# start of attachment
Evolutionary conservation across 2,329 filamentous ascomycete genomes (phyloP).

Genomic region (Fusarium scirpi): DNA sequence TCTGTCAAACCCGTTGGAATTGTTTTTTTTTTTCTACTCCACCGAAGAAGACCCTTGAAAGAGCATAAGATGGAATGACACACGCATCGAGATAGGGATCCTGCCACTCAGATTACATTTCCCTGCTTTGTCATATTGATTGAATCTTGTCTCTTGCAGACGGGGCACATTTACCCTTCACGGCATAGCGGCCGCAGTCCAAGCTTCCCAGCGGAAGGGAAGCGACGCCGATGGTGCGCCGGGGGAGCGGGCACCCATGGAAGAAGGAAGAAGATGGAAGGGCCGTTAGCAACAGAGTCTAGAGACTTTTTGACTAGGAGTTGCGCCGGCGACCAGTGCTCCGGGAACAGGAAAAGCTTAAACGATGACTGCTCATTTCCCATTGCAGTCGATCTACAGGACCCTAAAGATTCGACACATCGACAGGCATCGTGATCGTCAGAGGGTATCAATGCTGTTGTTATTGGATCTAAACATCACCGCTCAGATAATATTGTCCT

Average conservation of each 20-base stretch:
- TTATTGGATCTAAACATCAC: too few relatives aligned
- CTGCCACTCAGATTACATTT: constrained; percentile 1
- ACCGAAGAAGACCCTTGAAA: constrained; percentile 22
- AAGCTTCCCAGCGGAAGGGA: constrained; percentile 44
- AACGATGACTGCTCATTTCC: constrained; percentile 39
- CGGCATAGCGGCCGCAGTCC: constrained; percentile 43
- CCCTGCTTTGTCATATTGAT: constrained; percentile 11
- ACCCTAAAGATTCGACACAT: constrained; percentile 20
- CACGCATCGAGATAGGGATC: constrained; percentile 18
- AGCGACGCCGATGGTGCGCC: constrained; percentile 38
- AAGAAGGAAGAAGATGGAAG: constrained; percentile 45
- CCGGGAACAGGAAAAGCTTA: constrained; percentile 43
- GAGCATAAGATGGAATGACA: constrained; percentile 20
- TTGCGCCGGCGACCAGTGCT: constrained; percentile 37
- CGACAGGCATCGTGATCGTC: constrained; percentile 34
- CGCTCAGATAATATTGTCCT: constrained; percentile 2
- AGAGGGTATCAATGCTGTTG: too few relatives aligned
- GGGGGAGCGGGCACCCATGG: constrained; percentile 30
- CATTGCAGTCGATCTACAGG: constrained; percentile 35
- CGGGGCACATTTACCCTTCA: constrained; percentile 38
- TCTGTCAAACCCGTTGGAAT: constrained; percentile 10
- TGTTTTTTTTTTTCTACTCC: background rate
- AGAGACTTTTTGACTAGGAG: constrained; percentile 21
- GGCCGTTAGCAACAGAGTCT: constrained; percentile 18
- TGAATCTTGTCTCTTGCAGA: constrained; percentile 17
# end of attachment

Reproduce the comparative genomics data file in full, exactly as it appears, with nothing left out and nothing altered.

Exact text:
Evolutionary conservation across 2,329 filamentous ascomycete genomes (phyloP).

Genomic region (Fusarium scirpi): DNA sequence TCTGTCAAACCCGTTGGAATTGTTTTTTTTTTTCTACTCCACCGAAGAAGACCCTTGAAAGAGCATAAGATGGAATGACACACGCATCGAGATAGGGATCCTGCCACTCAGATTACATTTCCCTGCTTTGTCATATTGATTGAATCTTGTCTCTTGCAGACGGGGCACATTTACCCTTCACGGCATAGCGGCCGCAGTCCAAGCTTCCCAGCGGAAGGGAAGCGACGCCGATGGTGCGCCGGGGGAGCGGGCACCCATGGAAGAAGGAAGAAGATGGAAGGGCCGTTAGCAACAGAGTCTAGAGACTTTTTGACTAGGAGTTGCGCCGGCGACCAGTGCTCCGGGAACAGGAAAAGCTTAAACGATGACTGCTCATTTCCCATTGCAGTCGATCTACAGGACCCTAAAGATTCGACACATCGACAGGCATCGTGATCGTCAGAGGGTATCAATGCTGTTGTTATTGGATCTAAACATCACCGCTCAGATAATATTGTCCT

Average conservation of each 20-base stretch:
- TTATTGGATCTAAACATCAC: too few relatives aligned
- CTGCCACTCAGATTACATTT: constrained; percentile 1
- ACCGAAGAAGACCCTTGAAA: constrained; percentile 22
- AAGCTTCCCAGCGGAAGGGA: constrained; percentile 44
- AACGATGACTGCTCATTTCC: constrained; percentile 39
- CGGCATAGCGGCCGCAGTCC: constrained; percentile 43
- CCCTGCTTTGTCATATTGAT: constrained; percentile 11
- ACCCTAAAGATTCGACACAT: constrained; percentile 20
- CACGCATCGAGATAGGGATC: constrained; percentile 18
- AGCGACGCCGATGGTGCGCC: constrained; percentile 38
- AAGAAGGAAGAAGATGGAAG: constrained; percentile 45
- CCGGGAACAGGAAAAGCTTA: constrained; percentile 43
- GAGCATAAGATGGAATGACA: constrained; percentile 20
- TTGCGCCGGCGACCAGTGCT: constrained; percentile 37
- CGACAGGCATCGTGATCGTC: constrained; percentile 34
- CGCTCAGATAATATTGTCCT: constrained; percentile 2
- AGAGGGTATCAATGCTGTTG: too few relatives aligned
- GGGGGAGCGGGCACCCATGG: constrained; percentile 30
- CATTGCAGTCGATCTACAGG: constrained; percentile 35
- CGGGGCACATTTACCCTTCA: constrained; percentile 38
- TCTGTCAAACCCGTTGGAAT: constrained; percentile 10
- TGTTTTTTTTTTTCTACTCC: background rate
- AGAGACTTTTTGACTAGGAG: constrained; percentile 21
- GGCCGTTAGCAACAGAGTCT: constrained; percentile 18
- TGAATCTTGTCTCTTGCAGA: constrained; percentile 17